Greetings again from the darkness. "Turn on. Tune in. Drop out." For those of us born a bit too late to subscribe to Dr. Timothy Leary's call to action in the 1960's, our knowledge of the psychedelic era's drug culture is limited to what we've read, what we've been told and the alarming cautions blasted over the PA system in the Woodstock movie. Director Cosmo Feilding Mellen and writer Connie Littlefield tell the fascinating story of two of the biggest drug dealers you've never heard of, and the story will have you believing they could have been the inspiration behind TV's "Breaking Bad".
You would be hard-pressed to find two less similar business partners than Nicholas Sand and Tim Scully. Mr. Sand is the type who embraced the free-love and free-your-mind approach of the 60's, and we are subjected to his preference for nude yoga
something that bothers us much more than him. Mr. Scully was a science genius with a touch of Asperger's. What two agreed on was their mission of using LSD to create a more peaceful and loving society. They considered themselves "American Patriots".
The two drug dealers receive kid glove treatment from the filmmaker, and along with some video clips of the era, at times it feels a bit like "we're getting the band back together". There is a steady stream of those who were part of the operation, which was based at Billy Hitchcock's New York estate. Watching these 70-somethings reunite and discuss the good old days has a surreal feel at times, but what's clear is that they all have fond memories of each other.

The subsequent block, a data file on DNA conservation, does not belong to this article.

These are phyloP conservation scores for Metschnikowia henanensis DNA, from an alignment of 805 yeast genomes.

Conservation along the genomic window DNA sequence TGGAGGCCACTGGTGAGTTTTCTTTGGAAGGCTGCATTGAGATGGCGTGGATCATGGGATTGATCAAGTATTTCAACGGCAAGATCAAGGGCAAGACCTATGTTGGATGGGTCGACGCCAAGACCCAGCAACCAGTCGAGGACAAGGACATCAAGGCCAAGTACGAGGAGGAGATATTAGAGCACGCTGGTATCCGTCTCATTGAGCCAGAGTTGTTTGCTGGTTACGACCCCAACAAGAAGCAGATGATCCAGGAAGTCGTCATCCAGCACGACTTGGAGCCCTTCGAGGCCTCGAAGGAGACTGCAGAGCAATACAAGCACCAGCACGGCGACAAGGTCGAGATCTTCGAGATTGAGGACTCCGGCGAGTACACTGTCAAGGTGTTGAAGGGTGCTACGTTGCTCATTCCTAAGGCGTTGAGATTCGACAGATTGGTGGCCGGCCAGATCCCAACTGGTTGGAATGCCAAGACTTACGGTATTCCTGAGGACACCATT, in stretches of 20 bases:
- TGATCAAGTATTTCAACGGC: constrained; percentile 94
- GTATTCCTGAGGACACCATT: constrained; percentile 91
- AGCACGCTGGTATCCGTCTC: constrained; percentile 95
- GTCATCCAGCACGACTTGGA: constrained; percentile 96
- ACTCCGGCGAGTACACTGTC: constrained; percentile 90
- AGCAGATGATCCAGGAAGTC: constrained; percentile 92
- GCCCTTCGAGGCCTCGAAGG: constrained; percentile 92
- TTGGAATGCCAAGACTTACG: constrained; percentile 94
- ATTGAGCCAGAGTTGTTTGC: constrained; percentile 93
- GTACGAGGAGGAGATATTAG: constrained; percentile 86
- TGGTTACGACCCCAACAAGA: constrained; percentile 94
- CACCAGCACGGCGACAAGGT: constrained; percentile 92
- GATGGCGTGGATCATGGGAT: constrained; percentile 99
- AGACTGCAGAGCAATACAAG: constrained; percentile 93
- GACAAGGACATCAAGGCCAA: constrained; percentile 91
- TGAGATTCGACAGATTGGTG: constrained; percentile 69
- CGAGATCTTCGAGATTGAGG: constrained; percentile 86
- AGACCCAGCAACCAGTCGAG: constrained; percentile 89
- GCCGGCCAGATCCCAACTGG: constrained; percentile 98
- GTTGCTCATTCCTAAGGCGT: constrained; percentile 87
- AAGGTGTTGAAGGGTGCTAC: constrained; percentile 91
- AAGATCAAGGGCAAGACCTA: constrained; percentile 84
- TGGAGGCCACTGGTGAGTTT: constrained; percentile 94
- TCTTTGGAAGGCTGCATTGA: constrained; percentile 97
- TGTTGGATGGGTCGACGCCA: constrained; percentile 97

Avoiding the authorities was obviously a key for these folks, and director Mellen even interviews the two agents who devoted the most time to tracking down Sand and Scully. We learn that the Brotherhood of Eternal Love (aka "the hippie mafia") was key to the distribution channel, and that the "Orange Sunshine" even made it to the soldiers on the frontline in Vietnam.
The interesting story doesn't end when Sand and Scully are arrested and inexplicably end up as cell mates at McNeil Island Penitentiary in Washington. Scully researches a loophole that allows the two to be released on bail. This leads to Sand becoming a 20 year fugitive from the law in Canada, while Scully ends up serving his sentence. Catching up with the two men fifty years after their first meeting still makes us wonder how they worked together so long
and it leads to Sand explaining they were LSD evangelists, and did "a better job than Jesus". Now back to more nude yoga.